Monday, September 3, 2012

They're Probably Right

Takumar 35 f5.6

Canon Rebel EF28-80 f5.6

People who say that the quality of your photo gear makes little difference to the pictures you take are "probably right". Generally they speak along the lines that having better gear won't make you a better photographer, and when you say it that way, I totally agree - this is not "probably right" , but "most definitely right". Photo gear has different attributes, and once as a photographer you hone your skills to a good level, then you can research these attributes, try things out, and settle in on the gear you want to use. It is supposed that more expensive gear is better, which is to say that Canon's "L Series" Lenses are superior to the standard series, and all lab testing certainly shows this to be true. Although I have no experience with L Series Glass, I trust what I read about it, that it is far superior to not only Canons' other lenses, but some reports say it's better, especially in lab testing, to anything else out there, period.

This doesn't apply to me however. I will never be able to afford L glass, and even if I could, my preference is so much toward small and light, if I ever had the money to afford Canon L lenses, I would   find a way to switch brands, so I could either use Leitz or Zeiss on a Micro Four Thirds, or (dream, dream..) a Leica M setup. Canon L lenses are simply too big and heavy for my liking.

I have adopted the way to get the best bang for buck when it comes to lenses, and also remain small and lightweight. I buy nothing but film era lenses (with one exception - a Sigma 17-70 f2.8-4.0, which I find myself using less and less frequently). I especially like using manual focus prime lenses (as opposed to zooms).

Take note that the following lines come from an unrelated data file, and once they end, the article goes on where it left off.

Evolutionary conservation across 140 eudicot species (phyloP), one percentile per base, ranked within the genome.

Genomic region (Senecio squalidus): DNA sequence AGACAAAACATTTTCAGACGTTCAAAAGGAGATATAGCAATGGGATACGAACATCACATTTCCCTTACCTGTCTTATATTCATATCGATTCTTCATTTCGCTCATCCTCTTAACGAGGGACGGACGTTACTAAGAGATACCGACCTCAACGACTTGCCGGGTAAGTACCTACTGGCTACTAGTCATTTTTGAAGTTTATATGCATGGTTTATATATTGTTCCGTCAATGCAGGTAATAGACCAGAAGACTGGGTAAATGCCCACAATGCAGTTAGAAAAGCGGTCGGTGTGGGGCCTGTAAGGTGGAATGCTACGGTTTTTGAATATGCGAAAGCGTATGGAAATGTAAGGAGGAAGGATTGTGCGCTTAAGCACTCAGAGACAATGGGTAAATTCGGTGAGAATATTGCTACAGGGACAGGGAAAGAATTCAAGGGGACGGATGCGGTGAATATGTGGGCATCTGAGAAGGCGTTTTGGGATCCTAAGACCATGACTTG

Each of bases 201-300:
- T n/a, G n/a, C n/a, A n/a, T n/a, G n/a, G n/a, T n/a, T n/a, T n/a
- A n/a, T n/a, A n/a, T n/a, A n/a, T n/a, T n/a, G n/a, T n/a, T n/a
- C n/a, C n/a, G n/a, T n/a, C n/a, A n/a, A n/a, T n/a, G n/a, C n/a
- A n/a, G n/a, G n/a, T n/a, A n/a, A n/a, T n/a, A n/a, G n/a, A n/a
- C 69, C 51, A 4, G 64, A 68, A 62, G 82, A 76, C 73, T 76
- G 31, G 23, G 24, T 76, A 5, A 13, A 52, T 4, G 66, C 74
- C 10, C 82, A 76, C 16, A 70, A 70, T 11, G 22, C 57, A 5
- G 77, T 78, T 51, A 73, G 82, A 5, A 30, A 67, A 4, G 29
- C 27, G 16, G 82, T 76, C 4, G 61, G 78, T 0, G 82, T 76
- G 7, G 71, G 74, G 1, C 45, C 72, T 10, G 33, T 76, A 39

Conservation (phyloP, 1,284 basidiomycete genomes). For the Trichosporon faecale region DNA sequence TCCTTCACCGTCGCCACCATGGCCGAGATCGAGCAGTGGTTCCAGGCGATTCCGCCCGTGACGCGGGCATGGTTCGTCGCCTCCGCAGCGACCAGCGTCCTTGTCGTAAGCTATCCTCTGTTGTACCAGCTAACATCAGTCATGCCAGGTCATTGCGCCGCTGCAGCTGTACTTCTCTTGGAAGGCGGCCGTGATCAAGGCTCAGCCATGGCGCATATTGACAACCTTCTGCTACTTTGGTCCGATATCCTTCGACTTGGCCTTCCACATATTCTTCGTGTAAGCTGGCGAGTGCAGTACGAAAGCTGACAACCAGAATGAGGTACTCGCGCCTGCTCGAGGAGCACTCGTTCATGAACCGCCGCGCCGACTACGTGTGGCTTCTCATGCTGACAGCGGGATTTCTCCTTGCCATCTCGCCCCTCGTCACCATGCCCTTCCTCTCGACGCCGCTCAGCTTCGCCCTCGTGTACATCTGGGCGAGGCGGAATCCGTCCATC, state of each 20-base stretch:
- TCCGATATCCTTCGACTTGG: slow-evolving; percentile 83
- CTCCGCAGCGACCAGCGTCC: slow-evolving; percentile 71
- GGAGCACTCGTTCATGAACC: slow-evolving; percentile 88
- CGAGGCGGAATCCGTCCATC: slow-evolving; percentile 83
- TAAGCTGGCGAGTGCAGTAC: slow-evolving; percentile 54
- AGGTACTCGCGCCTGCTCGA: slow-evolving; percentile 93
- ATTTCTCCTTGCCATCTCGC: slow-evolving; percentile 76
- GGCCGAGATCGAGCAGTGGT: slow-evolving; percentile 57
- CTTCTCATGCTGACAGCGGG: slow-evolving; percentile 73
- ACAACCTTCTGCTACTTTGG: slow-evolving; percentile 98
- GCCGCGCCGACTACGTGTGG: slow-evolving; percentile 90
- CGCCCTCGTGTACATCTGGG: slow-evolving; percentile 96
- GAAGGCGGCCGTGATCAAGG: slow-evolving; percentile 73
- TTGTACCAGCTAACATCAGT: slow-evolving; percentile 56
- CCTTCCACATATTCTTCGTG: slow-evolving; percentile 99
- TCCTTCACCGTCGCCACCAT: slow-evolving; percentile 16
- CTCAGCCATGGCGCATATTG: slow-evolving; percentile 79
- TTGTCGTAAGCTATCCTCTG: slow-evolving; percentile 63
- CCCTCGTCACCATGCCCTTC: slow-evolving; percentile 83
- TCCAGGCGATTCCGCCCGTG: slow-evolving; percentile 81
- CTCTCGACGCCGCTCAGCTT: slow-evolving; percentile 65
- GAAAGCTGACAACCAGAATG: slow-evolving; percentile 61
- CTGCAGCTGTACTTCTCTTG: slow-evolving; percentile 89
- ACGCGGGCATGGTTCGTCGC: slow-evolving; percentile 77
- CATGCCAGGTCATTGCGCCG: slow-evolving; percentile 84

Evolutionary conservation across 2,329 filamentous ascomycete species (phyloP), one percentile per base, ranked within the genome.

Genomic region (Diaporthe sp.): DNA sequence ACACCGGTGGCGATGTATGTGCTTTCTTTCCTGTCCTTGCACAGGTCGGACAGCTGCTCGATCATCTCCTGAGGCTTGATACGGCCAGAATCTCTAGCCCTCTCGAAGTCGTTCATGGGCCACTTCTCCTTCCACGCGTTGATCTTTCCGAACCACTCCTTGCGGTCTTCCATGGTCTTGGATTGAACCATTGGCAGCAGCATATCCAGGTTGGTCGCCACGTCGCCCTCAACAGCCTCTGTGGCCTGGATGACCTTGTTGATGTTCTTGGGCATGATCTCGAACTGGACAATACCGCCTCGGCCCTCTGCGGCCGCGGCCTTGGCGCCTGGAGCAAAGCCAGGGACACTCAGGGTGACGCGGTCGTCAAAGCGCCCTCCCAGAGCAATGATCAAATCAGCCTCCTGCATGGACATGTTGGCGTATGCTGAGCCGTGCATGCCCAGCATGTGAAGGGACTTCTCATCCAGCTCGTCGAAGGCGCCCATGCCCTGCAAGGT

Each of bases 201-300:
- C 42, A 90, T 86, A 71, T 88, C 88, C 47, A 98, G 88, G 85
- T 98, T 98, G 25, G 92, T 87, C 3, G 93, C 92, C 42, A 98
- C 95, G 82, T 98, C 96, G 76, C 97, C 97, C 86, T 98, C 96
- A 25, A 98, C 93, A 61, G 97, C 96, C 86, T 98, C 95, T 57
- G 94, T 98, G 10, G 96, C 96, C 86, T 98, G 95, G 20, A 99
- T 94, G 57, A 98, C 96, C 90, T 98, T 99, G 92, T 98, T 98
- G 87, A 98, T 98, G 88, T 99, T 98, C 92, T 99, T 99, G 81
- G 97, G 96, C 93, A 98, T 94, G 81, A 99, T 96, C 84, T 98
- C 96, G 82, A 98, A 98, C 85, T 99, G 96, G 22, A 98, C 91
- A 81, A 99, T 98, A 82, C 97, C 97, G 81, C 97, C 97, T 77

This morning, I took a walk around my usual route, and had my camera equipped with a really old Canon EF 28-80 - a cheap kit Zoom that I procured at a yard sale, complete with a Rebel film camera, for $15.00! This gave me the opportunity to snap a similar picture I had taken a few weeks ago with my Pentax Takumar 35mm f3.5, so I thought this would be a great "vintage film era" lens comparison. Given that Takumar lenses are very highly regarded, and the Canon Kit Zoom is often seen as a cheap plastic throw-away, I must say I was somewhat surprised at the results. Both of these shots got similar RAW processing - simple one click correction to one of the RawTherapee default settings. Also, to be fair, the picture taken with the Takumar was closer to noon, with the sun brighter and higher in the sky. The closest thing I did to make for a fair comparison was to set the cheap Canon Zoom at 35mm, and f5.6, similar to the Takumar's native focal length. And obviously, my vantage point was a bit different - this was just a spur of the moment thing during my morning walk, not an intent for scientific comparison.

At first glance, I like the results from the cheap Canon- old-Rebel-film-camera-throwaway-kit-zoom  better. It certainly displays more texture and contrast, but given the variables in composition and time of day, I would score the two photos as dead equal. The look of the Takumar has some good attributes too. But my main point is that I am heavily invested in old glass, and (aside from my Sigma 17-70) I have never spent more than $150 on a lens, and on average, probably more like $30 per lens. Would I have done better with a Canon L Series? I have no idea - somebody that uses L Glass please write and tell me. What about if I had used my Sigma Zoom? Experience using this lens tells me that it probably wouldn't have done any better.

I think I'll stay the course, and enjoy my vintage lens collection - which will be the subject of my next post.

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